I thought I'd never have to write about fillwords. I thought: there will be a phase of some months and then this topic is dead. Strangely enough it's still alive. I still get questions about them, I still see people blaming them and I still see evitable problems because of changing them.
For every new line rate (now read "Generation" or "Gen"), usually the switch and HBA vendors are the first ones to adopt the new standard and release their products. It was the same for 8Gbps, which came with a new fillword. Fillwords are 4-byte-words without a special task. A port sends them all the time it doesn't have to send something else. They're used to maintain the synchronization of the link and therefore the fillword used up to incl. 4Gbps was fittingly called IDLE. Depending on the workload, the ports and the CPU utilization of a PC have one thing in common: You see a lot of IDLE. Therefore it made sense to think about the optimal fillword and so it was changed for 8Gbps. In the first published version it was quite like "Let's replace all instances of IDLE with a better one: ARBff". First products were developed and among them Brocade's 8Gbps switches.
Later it turned out that it would be better to not just replace all IDLEs out of hand, because they were not only used as a fillword, but in the link initialization, too. The standard was updated and then said, "Use ARBff as a fillword, but keep the IDLE for link initialization".
For products released after that point in time the vendors usually implemented the new version of the standard, which was not compatible with the first one. So clients bought new 8Gbps-capable devices, for example DS5000 boxes or SAN Volume Controllers, and failed to get them online. These devices tried to use the standard-compliant word during the critical link initialization phase and when they noticed that the switches sent the wrong ones, the link initialization failed.
I have to admit that most vendors' information politics were very "unlucky" at that time. Everybody blamed everybody else. After some protocol traces it was clear that the problem was the use of ARBff during link initialization. So as a workaround we recommended to configure the switches to use IDLE again (mode 0). Eventually new firmware versions were written and Brocade came up with two new fillword modes - one of them compliant to the standard (mode 2) and another more dynamic mode 3. It tried ARBff in link initialization first (like mode 1) and if that failed, then it behaved like mode 2. So mode 3 became the natural choice.
For some time we had a lot of cases for that problem and many people in the broad area of storage got in touch with the term fillword. While the number of problem cases about them decreased, the memory about fillwords stayed active in people's minds. In addition there is a counter called "er_bad_os" for each port. It means "Error: bad ordered set" and increases basically for 2 situations: 1) If such a 4-byte word is corrupted or 2) if the port receives an ordered set it didn't expect. The first situation is a problem, but you get other indications as well ("enc out", "enc in", ...). The second situation could for example happen if a running port expects the IDLE fillword (because it was configured to mode 0 as a workaround as stated above) but receives ARBff. Although the counter increases in the ASIC there is no impact on a running connection. In fact the fibre channel protocol says that each well-encoded ordered set without any other function should be treated the same way as IDLEs. So as long as there is no bit error in them, it doesn't matter what kind of fillword is received - the switch must use it to maintain the synchronization.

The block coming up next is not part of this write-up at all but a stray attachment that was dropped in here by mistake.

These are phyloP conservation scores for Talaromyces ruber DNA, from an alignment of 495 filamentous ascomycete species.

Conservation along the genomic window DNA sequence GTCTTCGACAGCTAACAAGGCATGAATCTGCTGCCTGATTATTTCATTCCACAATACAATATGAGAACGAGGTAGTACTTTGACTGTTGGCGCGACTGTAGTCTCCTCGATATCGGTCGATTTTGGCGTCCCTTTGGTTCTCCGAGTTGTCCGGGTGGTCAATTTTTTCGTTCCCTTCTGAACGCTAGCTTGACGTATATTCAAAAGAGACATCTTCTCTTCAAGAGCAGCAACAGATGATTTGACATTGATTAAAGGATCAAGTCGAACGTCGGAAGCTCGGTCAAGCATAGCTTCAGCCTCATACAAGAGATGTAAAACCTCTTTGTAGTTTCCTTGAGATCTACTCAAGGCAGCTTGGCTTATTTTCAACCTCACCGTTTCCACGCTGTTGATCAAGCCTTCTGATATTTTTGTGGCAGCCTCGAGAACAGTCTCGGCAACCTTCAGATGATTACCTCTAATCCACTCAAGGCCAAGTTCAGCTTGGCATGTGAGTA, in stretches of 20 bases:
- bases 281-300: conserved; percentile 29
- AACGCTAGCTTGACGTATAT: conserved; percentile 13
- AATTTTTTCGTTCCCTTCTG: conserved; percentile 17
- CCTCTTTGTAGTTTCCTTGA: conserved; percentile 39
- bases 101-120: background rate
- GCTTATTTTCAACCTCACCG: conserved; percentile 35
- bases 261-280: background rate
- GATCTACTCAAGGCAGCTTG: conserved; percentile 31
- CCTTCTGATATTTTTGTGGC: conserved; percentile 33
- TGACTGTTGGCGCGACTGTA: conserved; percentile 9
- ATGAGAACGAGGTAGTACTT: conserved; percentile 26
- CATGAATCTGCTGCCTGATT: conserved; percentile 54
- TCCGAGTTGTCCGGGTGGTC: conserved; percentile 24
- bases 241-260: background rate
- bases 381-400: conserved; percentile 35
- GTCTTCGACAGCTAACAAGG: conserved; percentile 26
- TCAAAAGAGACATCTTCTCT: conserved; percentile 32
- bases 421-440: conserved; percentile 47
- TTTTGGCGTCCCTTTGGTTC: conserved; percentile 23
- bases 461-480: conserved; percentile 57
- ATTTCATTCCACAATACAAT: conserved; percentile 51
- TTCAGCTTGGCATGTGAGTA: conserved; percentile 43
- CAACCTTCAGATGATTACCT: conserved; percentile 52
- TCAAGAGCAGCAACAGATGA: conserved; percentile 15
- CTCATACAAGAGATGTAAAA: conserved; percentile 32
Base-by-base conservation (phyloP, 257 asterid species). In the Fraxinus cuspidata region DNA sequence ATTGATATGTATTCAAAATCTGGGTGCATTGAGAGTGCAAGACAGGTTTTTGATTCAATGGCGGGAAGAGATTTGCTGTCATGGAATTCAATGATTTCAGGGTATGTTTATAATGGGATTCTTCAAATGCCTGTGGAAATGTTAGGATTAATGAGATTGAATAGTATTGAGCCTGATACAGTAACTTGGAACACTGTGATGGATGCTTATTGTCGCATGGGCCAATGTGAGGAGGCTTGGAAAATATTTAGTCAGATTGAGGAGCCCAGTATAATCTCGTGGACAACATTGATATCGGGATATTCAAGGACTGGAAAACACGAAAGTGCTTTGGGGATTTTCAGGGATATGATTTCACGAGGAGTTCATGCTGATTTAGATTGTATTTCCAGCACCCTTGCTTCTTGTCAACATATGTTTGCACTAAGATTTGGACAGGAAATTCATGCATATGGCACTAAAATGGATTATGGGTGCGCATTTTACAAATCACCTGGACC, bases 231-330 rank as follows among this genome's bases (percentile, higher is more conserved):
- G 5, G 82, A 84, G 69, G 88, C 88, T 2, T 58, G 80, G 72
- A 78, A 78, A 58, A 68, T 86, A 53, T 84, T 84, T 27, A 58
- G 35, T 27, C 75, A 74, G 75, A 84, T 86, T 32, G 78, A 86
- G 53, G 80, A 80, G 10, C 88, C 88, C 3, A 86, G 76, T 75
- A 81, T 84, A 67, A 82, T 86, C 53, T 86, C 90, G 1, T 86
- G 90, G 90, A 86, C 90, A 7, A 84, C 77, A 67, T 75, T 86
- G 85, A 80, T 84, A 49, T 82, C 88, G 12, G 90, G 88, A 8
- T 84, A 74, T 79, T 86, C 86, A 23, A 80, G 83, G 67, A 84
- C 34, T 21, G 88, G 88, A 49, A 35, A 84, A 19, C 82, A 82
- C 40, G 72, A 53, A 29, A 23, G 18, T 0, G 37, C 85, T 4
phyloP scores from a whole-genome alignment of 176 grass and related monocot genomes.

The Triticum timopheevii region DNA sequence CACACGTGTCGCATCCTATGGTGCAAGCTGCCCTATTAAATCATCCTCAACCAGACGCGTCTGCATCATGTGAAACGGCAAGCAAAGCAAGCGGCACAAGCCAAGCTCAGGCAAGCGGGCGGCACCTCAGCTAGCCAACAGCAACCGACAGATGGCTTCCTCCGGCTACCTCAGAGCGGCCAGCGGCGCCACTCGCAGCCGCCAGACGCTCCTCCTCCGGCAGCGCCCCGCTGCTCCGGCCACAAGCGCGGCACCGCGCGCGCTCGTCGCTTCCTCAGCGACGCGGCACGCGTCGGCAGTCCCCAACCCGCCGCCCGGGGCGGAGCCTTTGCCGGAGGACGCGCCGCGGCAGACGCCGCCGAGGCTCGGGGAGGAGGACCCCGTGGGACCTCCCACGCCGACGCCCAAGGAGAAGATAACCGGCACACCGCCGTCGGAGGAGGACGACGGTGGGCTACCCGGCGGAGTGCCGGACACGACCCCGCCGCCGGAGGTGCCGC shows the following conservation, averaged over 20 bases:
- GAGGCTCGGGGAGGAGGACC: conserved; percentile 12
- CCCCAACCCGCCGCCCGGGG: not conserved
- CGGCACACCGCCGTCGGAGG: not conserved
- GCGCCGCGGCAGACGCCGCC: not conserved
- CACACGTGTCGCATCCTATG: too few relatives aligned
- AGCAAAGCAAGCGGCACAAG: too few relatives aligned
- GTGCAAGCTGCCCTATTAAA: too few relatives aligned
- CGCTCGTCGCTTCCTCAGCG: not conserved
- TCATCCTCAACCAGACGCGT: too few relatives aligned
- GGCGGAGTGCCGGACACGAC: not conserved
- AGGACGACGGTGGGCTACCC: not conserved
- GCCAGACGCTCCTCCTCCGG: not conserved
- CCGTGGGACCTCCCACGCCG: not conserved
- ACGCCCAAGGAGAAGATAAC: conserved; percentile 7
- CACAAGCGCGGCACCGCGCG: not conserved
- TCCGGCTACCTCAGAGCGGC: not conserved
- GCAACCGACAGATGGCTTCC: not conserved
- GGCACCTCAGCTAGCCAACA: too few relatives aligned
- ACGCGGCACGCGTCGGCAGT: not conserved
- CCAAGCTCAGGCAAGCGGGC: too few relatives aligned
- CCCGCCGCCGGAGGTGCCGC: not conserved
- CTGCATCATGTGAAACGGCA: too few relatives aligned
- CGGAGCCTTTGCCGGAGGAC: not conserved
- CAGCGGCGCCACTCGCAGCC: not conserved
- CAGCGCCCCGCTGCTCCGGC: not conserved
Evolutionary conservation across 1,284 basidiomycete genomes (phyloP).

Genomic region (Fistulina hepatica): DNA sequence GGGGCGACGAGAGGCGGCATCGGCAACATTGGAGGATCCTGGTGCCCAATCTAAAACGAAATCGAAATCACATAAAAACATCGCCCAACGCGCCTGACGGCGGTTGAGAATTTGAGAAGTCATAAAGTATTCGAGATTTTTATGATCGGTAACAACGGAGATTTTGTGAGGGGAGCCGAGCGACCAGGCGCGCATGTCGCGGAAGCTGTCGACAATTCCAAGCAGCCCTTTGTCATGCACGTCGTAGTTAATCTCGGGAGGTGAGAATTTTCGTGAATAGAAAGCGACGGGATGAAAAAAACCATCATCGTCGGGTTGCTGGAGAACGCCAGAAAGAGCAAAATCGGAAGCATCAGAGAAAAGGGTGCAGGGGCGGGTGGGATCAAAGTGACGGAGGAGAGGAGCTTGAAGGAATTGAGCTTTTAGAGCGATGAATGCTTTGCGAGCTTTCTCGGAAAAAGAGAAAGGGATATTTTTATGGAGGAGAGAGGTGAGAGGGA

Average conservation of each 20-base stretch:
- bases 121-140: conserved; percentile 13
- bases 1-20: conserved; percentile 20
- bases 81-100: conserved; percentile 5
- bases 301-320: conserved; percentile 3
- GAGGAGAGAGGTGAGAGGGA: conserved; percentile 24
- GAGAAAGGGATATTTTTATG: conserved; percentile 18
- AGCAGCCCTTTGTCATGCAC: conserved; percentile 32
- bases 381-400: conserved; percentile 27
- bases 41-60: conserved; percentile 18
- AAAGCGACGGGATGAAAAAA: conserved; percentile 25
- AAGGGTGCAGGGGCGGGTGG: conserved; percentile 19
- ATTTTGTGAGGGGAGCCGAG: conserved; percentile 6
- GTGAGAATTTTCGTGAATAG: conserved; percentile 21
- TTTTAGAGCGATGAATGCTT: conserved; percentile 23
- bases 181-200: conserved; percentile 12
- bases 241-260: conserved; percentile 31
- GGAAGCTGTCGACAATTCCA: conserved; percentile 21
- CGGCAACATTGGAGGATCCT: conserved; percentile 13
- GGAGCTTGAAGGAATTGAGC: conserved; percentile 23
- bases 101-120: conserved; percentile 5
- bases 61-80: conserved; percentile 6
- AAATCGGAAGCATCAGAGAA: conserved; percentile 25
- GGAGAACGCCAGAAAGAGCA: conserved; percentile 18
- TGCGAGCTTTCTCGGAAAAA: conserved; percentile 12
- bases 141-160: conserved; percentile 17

However, the myth was already born: Blame it on the fillword! For a lot of totally unrelated problems, like performance problems, CRC errors, occasional link resets and even SFP heat issues, SAN admins and even support personnel for the attached device blamed the fillword. "The fillword is wrong!", "Change the fillword first!", "Look at this rapidly increasing error counter!" - Changing the fillword mode to 3 became the new mantra for every howsoever remote storage problem. And now it's very similar to bloodletting in the medicine of the previous centuries: A sophisticated-sounding theory everybody could agree on and a simple action plan.
But just like bloodletting, it only helps in certain situations and used as a general treatment it does more harm than good.
Changing the fillword mode is disruptive for a link. If you really have a problem with a wrong fillword setting, this is not very concerning, because as stated above, the link initialization would have failed and the device wouldn't be online at that moment anyway. But for all the cases where the port is actually up and running there will be a new link initialization. All current I/O belonging to this port will be void. There will be command timeouts. Error recovery needs to take place. Depending on the robustness of the attached device this could already lead to problems. But not enough, I even saw a lot of SAN admins even changing the fillword mode for normal E-ports, which is complete nonsense. Believe me, you don't want to disturb your fabric stability by bouncing each and every ISL in your SAN environment within a short time without a solid reason.
And changing running ports to a more compliant fillword is certainly NOT a solid reason.
The sad part is that often the perceived problems improved by this action. But then a simple portdisable/portenable would most probably have had the same effect, too. It's like patients recover - not because of bloodletting, but despite of it.
Conclusion and tl;dr
Don't change the fillword mode on a running port! It's disruptive!